US, Japan, PH to develop Luzon Economic Corridor

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US, Japan, PH to develop Luzon Economic Corridor
The initiative for the creation of the Luzon Economic Corridor was announced in Washington last week where President Ferdinand Marcos Jr. (left) held a bilateral meeting with US President Joe Biden (center), and a separate trilateral meeting that included Japanese Prime Minister Kishida Fumio. Photo from the White House.
  • The United States and Japan will help the Philippines develop the Luzon Economic Corridor
  • The initiative will support connectivity between Subic Bay, Clark, Manila and Batangas
  • The plan was announced after the historic trilateral meeting between the three countries last week
  • The US, the Philippines and Japan will accelerate coordinated investments in high-impact infrastructure projects, including rail; ports modernization; clean energy and semiconductor supply chains and deployments; and agribusiness

The United States and Japan will help the Philippines develop the Luzon Economic Corridor, an initiative that will support connectivity between Subic Bay, Clark, Manila and Batangas.

The plan was announced in Washington last week where President Ferdinand Marcos Jr. held a bilateral meeting with US President Joe Biden, and a separate trilateral meeting that included Japanese Prime Minister Kishida Fumio.

“Through this corridor, part of the Partnership for Global Infrastructure (PGI) and Investment-IPEF Accelerator, Japan, the Philippines, and the United States commit to accelerating coordinated investments in high-impact infrastructure projects, including rail, ports modernization, clean energy and semiconductor supply chains and deployments, agribusiness, and civilian port upgrades at Subic Bay,” read the joint vision statement of the three countries after the trilateral summit on April 12 (Manila time).

“The Luzon Corridor is a demonstration of our enhanced economic cooperation, focused on delivering tangible investments across multiple sectors. Japan, the Philippines, and the United States are also partnering to expand cooperation and investments in other areas of the Philippines,” the statement also read.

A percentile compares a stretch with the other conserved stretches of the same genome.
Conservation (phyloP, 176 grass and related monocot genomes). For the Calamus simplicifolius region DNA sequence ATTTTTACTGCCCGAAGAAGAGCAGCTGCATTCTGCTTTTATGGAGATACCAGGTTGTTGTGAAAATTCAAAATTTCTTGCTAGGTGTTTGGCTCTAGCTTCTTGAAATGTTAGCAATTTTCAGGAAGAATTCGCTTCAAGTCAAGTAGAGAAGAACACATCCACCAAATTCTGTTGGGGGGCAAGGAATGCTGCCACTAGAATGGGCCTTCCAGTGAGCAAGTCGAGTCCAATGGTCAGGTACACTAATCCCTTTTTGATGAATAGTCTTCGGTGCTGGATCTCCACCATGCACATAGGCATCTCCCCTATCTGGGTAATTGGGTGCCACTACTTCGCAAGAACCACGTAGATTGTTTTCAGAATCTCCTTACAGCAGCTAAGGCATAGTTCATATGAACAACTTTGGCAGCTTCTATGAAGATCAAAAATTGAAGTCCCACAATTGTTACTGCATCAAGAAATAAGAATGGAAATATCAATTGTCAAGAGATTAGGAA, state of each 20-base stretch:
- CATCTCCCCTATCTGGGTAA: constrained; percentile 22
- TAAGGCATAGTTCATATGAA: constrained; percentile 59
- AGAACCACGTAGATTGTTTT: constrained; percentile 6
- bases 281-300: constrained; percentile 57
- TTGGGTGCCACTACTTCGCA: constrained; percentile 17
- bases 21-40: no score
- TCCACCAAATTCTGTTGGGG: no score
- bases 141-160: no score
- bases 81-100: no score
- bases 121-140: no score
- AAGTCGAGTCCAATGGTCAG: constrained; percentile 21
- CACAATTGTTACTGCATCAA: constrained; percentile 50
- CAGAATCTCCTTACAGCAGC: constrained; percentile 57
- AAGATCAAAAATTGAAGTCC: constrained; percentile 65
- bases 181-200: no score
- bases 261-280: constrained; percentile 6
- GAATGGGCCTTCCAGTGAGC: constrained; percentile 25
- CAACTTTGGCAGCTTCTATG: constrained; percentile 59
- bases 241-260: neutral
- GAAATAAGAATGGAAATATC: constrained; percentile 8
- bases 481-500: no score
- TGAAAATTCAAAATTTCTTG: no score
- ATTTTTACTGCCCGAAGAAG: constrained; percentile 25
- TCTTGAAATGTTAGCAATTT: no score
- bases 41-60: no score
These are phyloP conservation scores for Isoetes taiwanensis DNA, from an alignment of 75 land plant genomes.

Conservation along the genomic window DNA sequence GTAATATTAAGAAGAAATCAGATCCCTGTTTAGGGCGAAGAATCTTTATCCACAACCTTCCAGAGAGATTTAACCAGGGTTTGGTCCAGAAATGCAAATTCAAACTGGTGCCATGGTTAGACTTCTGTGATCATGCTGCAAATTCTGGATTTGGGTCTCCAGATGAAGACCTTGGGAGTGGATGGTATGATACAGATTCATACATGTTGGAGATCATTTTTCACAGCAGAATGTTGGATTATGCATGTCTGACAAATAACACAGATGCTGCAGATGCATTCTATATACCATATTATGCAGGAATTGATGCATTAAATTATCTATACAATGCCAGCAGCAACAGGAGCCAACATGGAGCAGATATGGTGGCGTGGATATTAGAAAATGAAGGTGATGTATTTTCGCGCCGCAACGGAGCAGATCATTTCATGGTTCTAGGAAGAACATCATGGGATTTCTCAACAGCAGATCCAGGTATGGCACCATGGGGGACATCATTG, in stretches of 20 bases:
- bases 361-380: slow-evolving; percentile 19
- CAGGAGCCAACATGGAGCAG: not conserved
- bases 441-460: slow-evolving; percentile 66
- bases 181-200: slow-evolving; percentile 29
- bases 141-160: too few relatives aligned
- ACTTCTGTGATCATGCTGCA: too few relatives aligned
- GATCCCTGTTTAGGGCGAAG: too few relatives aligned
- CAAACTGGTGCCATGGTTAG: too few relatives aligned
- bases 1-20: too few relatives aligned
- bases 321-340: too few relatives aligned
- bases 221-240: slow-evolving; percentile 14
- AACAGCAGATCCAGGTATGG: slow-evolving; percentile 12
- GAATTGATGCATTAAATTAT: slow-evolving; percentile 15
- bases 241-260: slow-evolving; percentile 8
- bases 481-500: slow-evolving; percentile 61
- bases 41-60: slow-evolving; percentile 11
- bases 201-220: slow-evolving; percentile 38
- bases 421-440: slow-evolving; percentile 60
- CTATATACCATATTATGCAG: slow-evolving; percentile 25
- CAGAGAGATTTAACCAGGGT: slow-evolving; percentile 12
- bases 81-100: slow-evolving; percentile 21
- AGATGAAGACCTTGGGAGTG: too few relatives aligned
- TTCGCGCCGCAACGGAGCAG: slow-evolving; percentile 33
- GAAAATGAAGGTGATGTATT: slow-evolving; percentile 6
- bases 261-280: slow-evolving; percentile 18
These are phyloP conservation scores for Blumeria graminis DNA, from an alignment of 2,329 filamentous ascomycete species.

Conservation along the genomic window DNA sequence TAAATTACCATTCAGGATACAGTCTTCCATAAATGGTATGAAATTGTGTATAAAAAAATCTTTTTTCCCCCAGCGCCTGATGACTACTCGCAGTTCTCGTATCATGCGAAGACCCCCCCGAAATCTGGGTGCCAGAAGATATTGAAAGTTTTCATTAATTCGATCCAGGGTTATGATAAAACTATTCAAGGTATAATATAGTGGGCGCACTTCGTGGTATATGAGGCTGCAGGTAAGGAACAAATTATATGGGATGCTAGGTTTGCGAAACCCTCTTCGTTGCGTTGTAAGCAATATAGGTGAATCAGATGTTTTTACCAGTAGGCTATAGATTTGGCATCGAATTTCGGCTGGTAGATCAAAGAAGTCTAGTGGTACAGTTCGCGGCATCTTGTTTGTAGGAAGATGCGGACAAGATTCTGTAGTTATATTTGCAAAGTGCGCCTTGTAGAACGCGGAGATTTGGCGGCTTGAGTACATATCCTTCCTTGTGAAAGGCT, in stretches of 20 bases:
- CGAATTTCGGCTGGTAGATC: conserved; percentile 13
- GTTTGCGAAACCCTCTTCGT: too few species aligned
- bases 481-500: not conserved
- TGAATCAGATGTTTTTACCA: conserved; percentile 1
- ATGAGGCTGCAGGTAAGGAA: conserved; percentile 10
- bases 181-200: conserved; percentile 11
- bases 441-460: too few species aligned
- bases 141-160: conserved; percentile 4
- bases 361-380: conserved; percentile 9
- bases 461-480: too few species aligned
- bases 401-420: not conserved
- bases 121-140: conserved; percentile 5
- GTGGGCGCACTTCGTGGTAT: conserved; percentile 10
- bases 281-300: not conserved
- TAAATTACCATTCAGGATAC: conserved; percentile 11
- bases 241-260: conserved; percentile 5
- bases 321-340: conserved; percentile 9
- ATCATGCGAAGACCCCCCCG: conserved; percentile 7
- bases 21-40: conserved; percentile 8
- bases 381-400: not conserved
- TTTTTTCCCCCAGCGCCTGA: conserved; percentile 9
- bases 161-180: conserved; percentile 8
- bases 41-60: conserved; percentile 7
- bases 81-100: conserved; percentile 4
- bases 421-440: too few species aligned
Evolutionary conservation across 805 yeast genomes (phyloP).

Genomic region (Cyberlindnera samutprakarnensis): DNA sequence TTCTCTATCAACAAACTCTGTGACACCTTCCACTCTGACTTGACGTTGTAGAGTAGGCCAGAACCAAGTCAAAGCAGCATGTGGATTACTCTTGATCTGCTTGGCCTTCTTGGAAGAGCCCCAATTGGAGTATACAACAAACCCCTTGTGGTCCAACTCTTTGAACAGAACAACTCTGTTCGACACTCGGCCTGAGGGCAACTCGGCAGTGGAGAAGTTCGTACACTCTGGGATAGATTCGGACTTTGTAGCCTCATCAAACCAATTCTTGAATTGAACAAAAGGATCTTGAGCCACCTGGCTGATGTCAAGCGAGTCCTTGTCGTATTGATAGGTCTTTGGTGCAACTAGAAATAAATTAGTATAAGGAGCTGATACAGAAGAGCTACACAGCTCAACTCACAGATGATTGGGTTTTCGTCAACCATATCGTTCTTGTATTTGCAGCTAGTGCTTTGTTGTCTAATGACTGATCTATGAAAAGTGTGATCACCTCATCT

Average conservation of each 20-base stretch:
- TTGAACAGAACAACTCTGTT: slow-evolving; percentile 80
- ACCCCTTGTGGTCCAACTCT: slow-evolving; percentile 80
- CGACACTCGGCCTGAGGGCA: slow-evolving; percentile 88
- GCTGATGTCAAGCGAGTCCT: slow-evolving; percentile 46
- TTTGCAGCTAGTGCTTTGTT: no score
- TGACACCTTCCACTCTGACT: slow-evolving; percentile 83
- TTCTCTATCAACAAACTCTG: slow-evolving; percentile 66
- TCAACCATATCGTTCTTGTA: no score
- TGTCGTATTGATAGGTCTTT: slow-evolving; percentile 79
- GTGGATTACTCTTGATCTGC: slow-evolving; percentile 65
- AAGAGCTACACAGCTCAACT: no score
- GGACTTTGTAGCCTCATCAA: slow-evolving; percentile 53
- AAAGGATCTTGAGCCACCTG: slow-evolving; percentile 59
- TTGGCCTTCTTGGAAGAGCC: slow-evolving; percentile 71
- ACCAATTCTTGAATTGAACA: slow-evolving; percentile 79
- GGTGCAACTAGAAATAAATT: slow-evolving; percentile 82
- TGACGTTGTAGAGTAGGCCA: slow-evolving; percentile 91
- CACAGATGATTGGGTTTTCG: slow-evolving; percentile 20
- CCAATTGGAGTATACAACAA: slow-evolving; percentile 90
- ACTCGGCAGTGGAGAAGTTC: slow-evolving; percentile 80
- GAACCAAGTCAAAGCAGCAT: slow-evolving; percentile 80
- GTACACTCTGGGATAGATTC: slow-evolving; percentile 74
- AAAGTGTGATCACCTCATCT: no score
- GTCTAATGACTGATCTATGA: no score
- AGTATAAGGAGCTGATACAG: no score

The US State Department in a media note said this approach will “make an outsized impact on critical industries, such as semiconductors, where reducing logistics and energy costs coupled with a favorable policy and regulatory environment can propel further growth. PGI investments in critical infrastructure will further spur this industry and complement the U.S. government’s ongoing collaboration with the Philippines to grow and diversify the global semiconductor industry.  PGI investments will also improve food security in the Philippines by connecting farmers to market through improved logistics and cold chain storage infrastructure.”

The US will seek to partner with multilateral development banks and the private sector to deploy capital and development and finance tools to support infrastructure projects across the Corridor.

The US International Development Finance is looking to open a regional office in Manila to facilitate further investments across the country.

The US, the Philippines and Japan announced a plan to hold a trilateral event promoting investment in the Luzon Economic Corridor on the margins of the Indo-Pacific Business Forum in Manila in May.

The Philippine government is looking at generating around $100 billion in investments from the US and Japan in the next five to 10 years as a result of the historic trilateral meeting between the three countries, according to Philippine Ambassador to the US Jose Manuel Romualdez on April 11.